MIAMI The NBA has a different look and feel about it these days.
Nowhere is this more apparent than the many teams that are getting a big boost out of small lineups -- the Boston Celtics and Miami Heat included.
When the two face each other in the season opener on Tuesday night, both will unveil lineups that continue a league-wide trend that steers further and further away from traditional five-man lineups.
"It's going to continue to change," said Celtics head coach Doc Rivers. "There's no longer, 'You gotta put a center on the floor. You gotta put a power forward.' You're going to put your best five on the floor and usually your best five offensive guys on the floor."
The position that has been most impacted by this change in philosophy, is the center position. And the reason is obvious. There just aren't that many good ones, and so teams try to make due with power forwards who can also play center.
Kevin Garnett has spent most of his career at power forward, but he is now Boston's starting center. While he still may play some at power forward, the bulk of his's minutes will be at center.
Ditto for Miami's Chris Bosh who like Garnett, is a slender power forward that has been converted into a center.
But don't think for a minute that because of the position change, these players spend most of their time around the basket.
In fact, Garnett and Bosh are part of a new generation of NBA big men who have the ability to stretch defenses with their perimeter shooting in addition to being able to score around the basket.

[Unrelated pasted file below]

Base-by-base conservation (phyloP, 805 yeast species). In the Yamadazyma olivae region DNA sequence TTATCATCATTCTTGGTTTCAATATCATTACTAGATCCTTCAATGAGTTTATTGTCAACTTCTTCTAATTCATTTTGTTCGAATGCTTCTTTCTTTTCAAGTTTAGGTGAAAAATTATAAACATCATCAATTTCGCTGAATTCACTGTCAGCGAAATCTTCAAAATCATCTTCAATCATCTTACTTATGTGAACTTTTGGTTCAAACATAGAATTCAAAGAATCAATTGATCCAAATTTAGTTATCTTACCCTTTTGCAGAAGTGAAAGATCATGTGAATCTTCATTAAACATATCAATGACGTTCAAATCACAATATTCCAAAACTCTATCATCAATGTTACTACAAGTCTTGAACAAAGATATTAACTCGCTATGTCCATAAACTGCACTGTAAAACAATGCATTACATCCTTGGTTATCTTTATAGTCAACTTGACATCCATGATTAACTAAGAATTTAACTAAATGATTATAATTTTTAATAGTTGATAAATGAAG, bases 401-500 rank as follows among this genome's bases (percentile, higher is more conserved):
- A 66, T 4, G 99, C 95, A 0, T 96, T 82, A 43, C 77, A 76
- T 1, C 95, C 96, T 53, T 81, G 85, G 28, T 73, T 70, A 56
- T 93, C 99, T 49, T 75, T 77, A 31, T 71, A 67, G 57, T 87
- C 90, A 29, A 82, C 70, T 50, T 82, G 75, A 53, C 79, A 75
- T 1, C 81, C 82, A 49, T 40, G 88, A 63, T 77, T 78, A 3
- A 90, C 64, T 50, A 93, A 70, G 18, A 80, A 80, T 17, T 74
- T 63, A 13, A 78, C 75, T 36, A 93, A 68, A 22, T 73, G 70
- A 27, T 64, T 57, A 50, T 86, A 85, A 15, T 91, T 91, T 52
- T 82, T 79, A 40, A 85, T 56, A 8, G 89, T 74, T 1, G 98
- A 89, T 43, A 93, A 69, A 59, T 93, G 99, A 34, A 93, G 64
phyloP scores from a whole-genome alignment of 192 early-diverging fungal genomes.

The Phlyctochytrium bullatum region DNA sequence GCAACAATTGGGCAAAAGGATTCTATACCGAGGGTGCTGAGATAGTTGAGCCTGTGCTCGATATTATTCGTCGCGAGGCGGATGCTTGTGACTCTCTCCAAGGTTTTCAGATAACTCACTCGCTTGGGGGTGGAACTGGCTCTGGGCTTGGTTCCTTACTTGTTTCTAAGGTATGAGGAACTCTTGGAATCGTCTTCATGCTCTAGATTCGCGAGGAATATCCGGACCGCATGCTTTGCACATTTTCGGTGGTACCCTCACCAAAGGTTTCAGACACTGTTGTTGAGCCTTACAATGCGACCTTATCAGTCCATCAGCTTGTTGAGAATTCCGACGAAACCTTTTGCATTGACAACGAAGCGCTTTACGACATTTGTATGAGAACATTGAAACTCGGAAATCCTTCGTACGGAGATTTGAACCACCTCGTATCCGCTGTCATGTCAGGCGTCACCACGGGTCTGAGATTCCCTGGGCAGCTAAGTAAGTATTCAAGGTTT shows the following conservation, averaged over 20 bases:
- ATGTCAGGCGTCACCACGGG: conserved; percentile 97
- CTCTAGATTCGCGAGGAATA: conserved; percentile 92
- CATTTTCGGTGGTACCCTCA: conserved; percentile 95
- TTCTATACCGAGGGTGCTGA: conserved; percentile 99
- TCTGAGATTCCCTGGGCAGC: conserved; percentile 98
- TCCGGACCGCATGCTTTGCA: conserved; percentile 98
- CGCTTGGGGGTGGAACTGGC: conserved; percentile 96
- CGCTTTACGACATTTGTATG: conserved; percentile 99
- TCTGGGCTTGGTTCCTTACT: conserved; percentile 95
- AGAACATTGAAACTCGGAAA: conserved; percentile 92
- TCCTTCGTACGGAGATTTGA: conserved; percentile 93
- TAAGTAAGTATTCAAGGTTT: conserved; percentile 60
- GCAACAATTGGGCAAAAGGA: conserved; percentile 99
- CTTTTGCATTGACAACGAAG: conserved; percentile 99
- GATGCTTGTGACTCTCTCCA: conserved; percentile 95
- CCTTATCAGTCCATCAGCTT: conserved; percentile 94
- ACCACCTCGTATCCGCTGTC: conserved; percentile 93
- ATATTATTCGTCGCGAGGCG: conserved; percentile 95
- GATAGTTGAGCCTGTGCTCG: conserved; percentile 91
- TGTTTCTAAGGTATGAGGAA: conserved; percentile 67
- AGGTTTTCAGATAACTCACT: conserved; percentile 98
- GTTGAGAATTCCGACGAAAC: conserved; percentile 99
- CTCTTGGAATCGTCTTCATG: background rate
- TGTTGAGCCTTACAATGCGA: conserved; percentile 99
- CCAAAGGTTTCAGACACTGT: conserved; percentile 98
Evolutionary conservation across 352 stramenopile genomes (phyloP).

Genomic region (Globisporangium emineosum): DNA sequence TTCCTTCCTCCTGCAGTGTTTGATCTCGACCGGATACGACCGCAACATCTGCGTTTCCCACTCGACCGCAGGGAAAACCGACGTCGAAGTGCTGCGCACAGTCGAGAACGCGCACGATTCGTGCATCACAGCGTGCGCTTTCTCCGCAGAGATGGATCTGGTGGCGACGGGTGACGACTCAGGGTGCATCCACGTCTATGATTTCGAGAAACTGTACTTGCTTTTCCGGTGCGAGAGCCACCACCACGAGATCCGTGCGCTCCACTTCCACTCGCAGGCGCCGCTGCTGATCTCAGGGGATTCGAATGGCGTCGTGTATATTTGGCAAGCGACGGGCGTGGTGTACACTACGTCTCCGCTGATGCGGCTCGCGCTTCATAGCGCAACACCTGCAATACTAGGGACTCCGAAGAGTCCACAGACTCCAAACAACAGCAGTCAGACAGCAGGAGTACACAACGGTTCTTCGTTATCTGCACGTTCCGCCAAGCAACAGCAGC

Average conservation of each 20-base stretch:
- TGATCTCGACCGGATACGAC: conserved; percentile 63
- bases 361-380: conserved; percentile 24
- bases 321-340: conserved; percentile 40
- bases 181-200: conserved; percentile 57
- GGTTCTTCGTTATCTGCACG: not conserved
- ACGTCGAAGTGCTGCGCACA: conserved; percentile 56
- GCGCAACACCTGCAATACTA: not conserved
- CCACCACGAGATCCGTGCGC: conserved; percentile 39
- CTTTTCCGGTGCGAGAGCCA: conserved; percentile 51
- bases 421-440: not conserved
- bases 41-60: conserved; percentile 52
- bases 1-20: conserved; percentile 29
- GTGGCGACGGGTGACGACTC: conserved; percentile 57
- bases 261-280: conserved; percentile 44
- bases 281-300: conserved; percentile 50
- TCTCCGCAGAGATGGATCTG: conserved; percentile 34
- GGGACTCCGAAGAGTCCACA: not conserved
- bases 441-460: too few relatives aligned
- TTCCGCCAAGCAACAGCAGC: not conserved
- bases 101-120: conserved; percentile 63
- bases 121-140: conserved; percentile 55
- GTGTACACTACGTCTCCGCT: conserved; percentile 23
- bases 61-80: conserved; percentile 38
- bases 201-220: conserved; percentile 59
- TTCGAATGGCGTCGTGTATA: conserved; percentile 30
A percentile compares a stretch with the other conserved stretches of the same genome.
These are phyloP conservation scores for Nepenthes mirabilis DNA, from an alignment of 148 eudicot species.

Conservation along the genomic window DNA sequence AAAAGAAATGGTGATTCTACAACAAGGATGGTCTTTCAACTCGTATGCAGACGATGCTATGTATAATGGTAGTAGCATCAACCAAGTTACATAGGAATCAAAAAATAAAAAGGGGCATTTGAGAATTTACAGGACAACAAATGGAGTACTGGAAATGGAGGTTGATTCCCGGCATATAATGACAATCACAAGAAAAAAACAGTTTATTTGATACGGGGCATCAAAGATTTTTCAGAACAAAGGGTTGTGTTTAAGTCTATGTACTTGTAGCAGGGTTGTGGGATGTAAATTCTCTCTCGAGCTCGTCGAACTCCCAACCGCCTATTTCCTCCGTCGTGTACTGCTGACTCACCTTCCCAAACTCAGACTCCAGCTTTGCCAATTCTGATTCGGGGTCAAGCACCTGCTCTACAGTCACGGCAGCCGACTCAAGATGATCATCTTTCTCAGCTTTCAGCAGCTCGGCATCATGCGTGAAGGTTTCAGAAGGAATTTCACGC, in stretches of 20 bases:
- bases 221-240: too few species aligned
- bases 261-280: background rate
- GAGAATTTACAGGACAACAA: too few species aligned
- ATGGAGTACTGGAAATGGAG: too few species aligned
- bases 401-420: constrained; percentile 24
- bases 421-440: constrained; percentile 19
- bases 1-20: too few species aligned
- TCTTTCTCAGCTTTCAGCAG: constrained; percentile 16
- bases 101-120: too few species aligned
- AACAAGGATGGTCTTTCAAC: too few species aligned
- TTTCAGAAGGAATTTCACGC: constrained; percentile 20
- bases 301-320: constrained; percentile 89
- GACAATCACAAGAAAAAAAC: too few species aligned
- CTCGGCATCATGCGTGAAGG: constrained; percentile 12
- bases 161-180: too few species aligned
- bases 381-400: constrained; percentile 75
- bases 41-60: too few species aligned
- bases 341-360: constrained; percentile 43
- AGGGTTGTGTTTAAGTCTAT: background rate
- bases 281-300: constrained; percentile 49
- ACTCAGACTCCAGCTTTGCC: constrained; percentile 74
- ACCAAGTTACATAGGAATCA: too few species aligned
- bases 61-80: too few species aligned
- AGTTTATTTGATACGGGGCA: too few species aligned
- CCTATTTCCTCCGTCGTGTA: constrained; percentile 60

Rivers doesn't see teams going back to the days of having a true center with any kind of consistency for one reason.
Most NBA centers aren't exceptional. Aside from Philadelphia's Andrew Bynum and the Los Angeles Lakers' Dwight Howard, a case could be made that there's not another dominant center in the league.
Don't think for a minute that will stop teams from continuing to look.
"Trust me, every coach would love to have a dominant center," Rivers said. "There's no doubt about that. If there are none, then why just throw one out there?"
Miami's Shane Battier has spent the bulk of his NBA career playing small forward as well as some at shooting guard. But with the Heat, the 6-foot-8 Battier is being asked to learn how to play the power forward position as well.
"It's a lot more, 'Get your players on the court and make plays,' " Battier said. "What position is LeBron? Really? He's a little bit of everything. He's one of the few guys you can craft a whole system around."
Or in the case of Boston's Jeff Green, a case could be made that having such versatility allows a player to fit into whatever system they are asked to play in.
"We're hybrids; that's how I define guys like myself," said Green who will play at least two or three different positions for the C's this season. "We're a rare commodity so everybody is looking all over the place for us."
Small not only benefits versatile bigs like James and Green, but also combination guards like Jason Terry who often finds himself in the game with another sort-of, kind-of, but-not-really-big-man like Green who is at his best when running the floor.
"This league is all about matchups," Terry said. "Coaches are always looking for that matchup to exploit, to take advantage of. Having smaller lineups allows your best playmakers to play more, do what they do best."
And that could be a good thing -- a very good thing -- for the Celtics this season.
"What I like about our team, against the big teams we can go big," said Rivers who mentioned Jason Collins, Darko Milicic and Chris Wilcox as legitimate options at the center position.
"Against teams that go small, that's dangerous. If you go small against us, you may be playing into our hands. This year's group, our small lineups are pretty lethal."